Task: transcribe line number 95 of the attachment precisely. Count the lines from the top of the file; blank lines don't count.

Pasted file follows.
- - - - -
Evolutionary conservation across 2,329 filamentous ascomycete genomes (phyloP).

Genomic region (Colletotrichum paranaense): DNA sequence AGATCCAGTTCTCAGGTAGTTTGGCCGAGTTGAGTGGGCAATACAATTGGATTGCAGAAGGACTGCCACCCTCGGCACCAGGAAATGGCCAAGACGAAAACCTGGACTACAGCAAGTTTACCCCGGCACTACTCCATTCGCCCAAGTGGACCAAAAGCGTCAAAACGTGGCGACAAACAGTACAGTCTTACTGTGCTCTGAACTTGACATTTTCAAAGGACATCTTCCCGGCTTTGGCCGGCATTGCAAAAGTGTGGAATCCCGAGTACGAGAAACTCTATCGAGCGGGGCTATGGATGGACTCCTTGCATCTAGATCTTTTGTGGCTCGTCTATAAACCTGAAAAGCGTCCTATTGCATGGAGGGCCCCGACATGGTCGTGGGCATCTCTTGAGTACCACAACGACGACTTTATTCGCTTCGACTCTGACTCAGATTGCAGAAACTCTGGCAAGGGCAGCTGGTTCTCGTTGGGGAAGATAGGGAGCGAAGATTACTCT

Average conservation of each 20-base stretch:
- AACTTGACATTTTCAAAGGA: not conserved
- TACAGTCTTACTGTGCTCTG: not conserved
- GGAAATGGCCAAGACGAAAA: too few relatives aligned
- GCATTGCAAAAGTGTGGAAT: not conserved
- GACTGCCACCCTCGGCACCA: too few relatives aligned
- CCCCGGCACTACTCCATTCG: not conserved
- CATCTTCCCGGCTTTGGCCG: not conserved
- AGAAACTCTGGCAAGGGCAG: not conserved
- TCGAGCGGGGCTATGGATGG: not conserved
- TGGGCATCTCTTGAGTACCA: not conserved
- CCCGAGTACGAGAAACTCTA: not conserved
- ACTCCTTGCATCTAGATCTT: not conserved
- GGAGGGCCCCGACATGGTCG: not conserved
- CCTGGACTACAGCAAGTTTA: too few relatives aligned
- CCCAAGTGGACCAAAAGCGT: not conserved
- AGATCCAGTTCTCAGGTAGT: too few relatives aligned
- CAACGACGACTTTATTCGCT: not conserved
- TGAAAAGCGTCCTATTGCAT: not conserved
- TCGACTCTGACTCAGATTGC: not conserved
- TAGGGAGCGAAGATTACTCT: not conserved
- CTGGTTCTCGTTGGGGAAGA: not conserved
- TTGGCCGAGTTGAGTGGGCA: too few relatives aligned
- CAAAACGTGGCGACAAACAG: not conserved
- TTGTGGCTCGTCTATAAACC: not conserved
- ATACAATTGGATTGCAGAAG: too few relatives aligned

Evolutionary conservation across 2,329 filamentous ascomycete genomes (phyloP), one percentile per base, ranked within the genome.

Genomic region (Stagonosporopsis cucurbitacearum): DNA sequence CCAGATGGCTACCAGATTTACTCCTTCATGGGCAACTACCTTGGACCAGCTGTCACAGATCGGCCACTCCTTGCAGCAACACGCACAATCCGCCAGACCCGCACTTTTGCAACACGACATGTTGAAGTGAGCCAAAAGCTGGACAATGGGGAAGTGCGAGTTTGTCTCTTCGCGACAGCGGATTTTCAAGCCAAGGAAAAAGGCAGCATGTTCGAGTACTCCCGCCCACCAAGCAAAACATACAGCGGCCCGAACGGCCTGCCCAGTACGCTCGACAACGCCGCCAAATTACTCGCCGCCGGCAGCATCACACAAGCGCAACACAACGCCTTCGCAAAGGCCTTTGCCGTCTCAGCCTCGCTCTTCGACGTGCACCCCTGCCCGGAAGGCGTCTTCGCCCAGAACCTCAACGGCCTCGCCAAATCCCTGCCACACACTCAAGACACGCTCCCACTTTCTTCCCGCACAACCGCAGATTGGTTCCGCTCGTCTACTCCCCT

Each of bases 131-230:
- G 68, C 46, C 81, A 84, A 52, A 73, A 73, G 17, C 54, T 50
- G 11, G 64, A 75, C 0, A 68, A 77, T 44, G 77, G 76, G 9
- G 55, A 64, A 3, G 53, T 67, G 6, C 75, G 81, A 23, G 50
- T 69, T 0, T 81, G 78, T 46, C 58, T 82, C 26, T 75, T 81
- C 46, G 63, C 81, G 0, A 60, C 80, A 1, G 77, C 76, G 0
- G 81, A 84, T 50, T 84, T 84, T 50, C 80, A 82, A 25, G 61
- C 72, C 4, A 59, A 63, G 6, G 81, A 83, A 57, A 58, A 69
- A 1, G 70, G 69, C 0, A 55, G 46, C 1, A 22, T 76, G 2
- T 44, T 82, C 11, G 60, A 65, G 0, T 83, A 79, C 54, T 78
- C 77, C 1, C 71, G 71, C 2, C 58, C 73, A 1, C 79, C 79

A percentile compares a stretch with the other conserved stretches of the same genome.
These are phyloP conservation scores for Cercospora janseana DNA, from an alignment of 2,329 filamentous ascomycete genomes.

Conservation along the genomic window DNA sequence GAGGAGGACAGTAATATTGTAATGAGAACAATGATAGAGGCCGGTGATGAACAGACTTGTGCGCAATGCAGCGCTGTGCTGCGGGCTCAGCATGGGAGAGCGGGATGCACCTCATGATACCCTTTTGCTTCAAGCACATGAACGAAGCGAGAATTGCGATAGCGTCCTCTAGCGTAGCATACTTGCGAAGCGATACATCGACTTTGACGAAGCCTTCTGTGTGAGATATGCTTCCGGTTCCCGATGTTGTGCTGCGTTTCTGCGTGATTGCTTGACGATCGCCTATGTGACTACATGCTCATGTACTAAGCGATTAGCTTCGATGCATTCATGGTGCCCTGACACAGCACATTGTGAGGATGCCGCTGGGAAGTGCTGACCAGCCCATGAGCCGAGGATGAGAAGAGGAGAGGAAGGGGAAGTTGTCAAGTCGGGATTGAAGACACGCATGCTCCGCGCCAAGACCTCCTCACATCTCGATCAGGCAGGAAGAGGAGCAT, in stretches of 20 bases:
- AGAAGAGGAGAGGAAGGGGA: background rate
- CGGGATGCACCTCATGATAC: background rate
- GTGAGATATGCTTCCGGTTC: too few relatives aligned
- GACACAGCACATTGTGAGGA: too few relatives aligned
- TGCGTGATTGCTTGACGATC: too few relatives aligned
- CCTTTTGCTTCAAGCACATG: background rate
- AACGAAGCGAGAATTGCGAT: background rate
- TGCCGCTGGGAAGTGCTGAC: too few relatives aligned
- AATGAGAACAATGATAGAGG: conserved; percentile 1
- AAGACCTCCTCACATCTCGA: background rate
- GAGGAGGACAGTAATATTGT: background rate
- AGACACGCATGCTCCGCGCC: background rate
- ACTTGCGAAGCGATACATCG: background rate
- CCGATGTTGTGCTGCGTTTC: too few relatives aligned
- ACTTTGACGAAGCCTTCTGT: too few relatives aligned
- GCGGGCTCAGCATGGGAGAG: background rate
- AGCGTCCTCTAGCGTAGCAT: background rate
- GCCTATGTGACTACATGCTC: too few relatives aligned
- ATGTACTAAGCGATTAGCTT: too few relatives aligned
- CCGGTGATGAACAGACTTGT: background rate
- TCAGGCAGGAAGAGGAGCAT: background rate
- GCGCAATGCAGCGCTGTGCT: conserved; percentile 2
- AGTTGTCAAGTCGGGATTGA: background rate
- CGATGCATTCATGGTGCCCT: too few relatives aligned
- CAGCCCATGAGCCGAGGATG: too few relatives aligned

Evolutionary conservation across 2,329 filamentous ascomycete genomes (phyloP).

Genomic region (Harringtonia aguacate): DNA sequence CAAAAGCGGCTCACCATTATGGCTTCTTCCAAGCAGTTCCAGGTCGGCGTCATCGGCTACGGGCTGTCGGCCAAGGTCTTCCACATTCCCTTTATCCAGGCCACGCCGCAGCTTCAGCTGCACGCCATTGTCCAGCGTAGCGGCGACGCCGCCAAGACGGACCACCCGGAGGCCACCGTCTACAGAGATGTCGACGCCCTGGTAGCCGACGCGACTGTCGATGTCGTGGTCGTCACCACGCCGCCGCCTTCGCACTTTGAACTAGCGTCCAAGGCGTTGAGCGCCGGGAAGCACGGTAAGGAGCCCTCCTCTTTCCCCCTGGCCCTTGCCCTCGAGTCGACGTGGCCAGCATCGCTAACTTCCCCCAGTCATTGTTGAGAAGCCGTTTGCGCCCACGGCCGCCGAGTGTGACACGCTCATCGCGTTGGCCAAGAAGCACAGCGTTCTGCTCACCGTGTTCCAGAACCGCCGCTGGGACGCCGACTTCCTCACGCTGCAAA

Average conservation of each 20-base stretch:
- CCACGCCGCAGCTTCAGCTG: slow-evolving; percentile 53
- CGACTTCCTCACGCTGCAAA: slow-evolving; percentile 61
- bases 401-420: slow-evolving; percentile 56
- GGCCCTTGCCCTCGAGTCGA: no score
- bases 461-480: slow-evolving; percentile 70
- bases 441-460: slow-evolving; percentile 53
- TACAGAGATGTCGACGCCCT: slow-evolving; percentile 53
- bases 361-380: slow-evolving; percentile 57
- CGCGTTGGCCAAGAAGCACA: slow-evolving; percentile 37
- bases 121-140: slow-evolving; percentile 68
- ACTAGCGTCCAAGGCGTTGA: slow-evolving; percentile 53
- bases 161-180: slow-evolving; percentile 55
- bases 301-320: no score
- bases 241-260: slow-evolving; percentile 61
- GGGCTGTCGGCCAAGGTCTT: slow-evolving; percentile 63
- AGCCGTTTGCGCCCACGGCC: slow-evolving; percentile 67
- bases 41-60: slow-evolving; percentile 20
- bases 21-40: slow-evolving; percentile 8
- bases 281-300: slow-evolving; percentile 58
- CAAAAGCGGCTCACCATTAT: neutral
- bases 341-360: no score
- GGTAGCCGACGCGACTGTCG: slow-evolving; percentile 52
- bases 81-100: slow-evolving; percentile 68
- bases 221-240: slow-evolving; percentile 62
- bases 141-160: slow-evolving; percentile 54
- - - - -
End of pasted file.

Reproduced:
- bases 81-100: slow-evolving; percentile 68